• Bebinca sounds like something I would like, thanks for mentioning it! “Nian Gao” is soft and chewy, like taffy the first day, like a gummy candy the second day, and it gradually hardens by the third day. When it’s too hard, I like to either re-steam it or pan fry it with an egg (like french toast) or plain. Enjoy!

    • Alisa, it’s a fun recipe to make and eat and has a legend to go with it as well. The take home message is don’t try to eat it on the first day because it’ll be super sticky! Enjoy. 🙂

  2. Sharon, I just made these for the first time (and actually halved the recipe). Who knew this was so easy? I made it just so we can pan fry with egg. A taste from my childhood that I’m sharing with my 12-year old (who loves it too). Thank you so much for sharing!

    • Helena, I’m so glad you loved the recipe. I fried nian gao with egg this weekend too and forgot to take a picture for a recipe on how to make it. It’s really the best part of Chinese New Year, LOL! 😉 Thanks for your kind message, you made my day!

  3. Sharon, I can’t wait to try your recipe! My aunt pan-fried slices of Nian Gao at yesterday’s Chinese New Year dinner but I only got a few. I need more! And I can’t believe we only eat this once a year when it’s so delicious.

  4. I just found your website and am very excited to try some of your recipes. I’m originally from Hawaii and I fee up eating these dishes!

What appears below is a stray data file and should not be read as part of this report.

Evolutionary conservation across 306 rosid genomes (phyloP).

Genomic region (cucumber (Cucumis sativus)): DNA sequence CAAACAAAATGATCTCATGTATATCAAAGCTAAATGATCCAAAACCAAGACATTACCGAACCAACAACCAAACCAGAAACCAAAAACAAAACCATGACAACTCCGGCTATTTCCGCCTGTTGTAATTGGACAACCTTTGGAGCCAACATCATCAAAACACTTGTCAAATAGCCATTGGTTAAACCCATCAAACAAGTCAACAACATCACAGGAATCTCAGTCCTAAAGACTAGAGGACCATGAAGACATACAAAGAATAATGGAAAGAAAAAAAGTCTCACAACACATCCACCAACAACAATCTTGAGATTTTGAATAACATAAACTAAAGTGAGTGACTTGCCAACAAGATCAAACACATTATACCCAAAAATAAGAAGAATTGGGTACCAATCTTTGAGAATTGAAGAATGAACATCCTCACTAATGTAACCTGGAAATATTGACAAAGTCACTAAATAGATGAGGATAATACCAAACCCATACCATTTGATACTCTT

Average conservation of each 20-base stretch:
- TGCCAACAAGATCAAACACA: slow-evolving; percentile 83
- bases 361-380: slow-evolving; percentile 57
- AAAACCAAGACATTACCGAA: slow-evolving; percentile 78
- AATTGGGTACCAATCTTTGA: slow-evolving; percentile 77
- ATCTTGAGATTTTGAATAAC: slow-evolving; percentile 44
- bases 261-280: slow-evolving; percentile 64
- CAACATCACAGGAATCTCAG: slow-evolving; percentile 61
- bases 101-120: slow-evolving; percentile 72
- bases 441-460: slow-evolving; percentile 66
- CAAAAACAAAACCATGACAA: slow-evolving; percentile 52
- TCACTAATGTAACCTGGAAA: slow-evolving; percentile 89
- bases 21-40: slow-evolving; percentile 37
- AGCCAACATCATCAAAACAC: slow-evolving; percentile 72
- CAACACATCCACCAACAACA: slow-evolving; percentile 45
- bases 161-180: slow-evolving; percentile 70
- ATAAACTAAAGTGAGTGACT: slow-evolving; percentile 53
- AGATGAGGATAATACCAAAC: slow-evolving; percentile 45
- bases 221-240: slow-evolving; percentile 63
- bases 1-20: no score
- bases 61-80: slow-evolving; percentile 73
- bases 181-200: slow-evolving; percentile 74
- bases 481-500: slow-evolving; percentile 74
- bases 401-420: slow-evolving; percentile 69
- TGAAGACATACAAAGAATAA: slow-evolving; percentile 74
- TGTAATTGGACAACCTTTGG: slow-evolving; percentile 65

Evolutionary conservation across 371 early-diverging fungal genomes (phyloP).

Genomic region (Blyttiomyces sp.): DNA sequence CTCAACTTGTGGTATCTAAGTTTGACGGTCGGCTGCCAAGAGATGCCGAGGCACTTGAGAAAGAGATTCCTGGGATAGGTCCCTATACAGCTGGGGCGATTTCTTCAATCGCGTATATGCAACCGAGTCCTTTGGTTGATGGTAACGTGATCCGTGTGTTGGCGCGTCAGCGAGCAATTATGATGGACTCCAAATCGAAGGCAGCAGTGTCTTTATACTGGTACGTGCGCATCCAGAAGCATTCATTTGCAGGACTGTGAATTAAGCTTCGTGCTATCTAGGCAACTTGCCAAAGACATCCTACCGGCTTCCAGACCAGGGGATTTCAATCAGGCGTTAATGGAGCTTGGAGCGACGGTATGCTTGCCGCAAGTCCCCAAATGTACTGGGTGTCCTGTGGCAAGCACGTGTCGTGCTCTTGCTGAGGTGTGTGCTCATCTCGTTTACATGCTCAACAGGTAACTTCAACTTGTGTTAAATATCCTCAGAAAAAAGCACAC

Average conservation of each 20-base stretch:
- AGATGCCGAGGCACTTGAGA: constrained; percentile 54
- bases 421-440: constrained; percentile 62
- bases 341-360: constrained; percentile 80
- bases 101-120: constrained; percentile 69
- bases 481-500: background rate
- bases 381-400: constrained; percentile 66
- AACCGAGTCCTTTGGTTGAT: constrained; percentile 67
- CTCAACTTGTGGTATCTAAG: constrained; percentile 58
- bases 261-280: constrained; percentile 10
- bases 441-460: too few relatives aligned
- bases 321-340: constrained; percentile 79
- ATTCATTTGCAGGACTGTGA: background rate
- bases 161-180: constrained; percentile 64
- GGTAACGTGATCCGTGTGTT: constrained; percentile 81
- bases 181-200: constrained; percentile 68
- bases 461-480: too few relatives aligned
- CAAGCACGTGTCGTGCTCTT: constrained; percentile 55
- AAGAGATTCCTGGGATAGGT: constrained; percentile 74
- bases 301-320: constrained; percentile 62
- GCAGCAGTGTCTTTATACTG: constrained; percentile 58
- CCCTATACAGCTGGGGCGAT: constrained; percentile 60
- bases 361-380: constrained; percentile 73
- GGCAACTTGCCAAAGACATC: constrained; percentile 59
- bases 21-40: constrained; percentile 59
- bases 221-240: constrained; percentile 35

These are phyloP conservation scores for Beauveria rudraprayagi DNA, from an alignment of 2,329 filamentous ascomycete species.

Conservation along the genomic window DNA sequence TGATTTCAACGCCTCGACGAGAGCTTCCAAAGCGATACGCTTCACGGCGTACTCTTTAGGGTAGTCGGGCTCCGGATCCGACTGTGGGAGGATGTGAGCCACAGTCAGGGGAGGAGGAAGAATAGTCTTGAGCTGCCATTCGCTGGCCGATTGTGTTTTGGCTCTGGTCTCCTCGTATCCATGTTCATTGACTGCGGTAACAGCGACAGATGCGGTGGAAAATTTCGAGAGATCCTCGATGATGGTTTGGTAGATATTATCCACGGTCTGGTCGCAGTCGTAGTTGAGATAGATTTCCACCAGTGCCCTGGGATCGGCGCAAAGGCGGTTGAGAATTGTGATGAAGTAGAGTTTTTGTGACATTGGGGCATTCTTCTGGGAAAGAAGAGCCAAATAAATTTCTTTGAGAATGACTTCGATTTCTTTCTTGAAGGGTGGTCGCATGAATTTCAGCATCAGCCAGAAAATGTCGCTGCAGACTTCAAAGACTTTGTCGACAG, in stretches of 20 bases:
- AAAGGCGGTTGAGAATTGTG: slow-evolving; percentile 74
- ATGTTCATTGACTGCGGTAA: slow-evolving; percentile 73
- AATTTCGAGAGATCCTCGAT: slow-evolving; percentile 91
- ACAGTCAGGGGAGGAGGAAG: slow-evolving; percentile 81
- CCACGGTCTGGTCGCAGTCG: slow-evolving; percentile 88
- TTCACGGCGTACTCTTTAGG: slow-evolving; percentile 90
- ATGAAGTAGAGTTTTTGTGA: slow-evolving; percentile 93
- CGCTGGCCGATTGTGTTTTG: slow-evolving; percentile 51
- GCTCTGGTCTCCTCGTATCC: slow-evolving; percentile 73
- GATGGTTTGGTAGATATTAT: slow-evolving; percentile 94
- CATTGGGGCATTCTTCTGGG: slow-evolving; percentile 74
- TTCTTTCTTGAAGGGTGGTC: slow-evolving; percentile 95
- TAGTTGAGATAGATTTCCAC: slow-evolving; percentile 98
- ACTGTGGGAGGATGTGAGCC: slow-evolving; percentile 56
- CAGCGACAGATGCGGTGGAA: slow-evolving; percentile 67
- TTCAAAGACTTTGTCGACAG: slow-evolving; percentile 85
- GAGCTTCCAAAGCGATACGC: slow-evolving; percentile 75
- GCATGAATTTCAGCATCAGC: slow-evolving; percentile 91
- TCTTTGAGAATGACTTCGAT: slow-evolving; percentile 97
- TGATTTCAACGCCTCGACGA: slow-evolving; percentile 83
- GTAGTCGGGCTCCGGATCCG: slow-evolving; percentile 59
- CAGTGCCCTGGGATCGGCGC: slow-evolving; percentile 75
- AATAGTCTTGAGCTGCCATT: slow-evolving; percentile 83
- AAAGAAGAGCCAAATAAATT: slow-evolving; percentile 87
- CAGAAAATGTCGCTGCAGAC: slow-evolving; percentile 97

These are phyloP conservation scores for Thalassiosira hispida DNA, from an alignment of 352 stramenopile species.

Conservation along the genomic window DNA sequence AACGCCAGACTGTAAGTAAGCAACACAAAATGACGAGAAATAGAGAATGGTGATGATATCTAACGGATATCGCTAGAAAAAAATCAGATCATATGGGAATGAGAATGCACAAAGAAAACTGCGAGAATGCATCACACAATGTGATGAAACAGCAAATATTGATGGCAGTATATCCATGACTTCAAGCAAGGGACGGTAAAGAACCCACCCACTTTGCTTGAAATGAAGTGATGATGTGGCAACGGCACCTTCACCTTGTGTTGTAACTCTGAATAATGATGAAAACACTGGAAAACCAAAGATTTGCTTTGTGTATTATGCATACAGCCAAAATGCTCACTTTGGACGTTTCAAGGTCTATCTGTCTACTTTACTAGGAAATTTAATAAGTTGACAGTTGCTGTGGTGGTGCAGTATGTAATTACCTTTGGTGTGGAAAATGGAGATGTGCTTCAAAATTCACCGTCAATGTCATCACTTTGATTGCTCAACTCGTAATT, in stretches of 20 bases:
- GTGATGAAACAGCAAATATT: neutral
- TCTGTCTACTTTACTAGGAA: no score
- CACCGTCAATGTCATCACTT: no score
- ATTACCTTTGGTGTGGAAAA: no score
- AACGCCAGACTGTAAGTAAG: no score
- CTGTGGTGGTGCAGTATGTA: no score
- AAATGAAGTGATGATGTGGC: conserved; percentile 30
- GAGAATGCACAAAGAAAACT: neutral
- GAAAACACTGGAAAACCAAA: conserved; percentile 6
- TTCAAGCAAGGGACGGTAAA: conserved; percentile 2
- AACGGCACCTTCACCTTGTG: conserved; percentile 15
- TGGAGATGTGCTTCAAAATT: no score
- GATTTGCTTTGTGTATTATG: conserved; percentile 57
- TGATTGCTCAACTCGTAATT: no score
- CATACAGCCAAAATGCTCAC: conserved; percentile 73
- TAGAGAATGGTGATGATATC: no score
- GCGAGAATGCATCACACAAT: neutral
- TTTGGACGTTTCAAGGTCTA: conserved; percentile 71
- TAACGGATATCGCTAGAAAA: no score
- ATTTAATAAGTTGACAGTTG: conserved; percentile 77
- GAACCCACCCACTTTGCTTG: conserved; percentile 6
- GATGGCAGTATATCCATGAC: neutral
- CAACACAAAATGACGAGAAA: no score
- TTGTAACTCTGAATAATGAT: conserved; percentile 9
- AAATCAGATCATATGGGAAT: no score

Have you ever made the gao in an Instant Pot? Wondering how long I would steam It?

    • Hi Sandee, I’m so glad you found my site. That’s such a great idea to make the nian gao in the IP! I will try it and let you know. I have to find a large enough container that will also fit into the IP.

  5. The recipe is simple and easy. I made it for myChinese daughter in law when she came to India. Thank you

  6. I followed this recipe to the dot and my dough ended up too dry and not the texture you would see from other nian gao recipe/videos.. In what world does 1.5 cups of water and 1 pound of flour match up to a liquidy consistency?

    • Hi DAG, thanks for the feedback. I made the recipe after reading your comment and it came out as expected. When I add 1.5 cups of sugar to 3/4 cups of water to heat up, the volume actually goes up to nearly 2 cups and then I later add the remaining 3/4 cups of water to the batter. I posted a video of how the batter should look on Twitter, I hope that helps you for future reference.

  7. I followed your recipe and checked that the consistency was the same as your twt post and somehow I still messed it up. ? Mine came out okay on the bottom but dry/ cracked towards the middle & top after 1.5 hours of steaming.
    Do you cover yours while steaming? And how high is your temp while steaming??? I don’t know what I’m doing wrong!?

    • I do cover the pot with a lid but I don’t cover the nian gao if that’s what you mean. I usually aim for medium temperature, just enough to have some extra steam come out but not too high so that the water runs out. I’ve made the recipe as is many times and haven’t experienced a dry or cracked nian gao…sorry I have no additional ideas.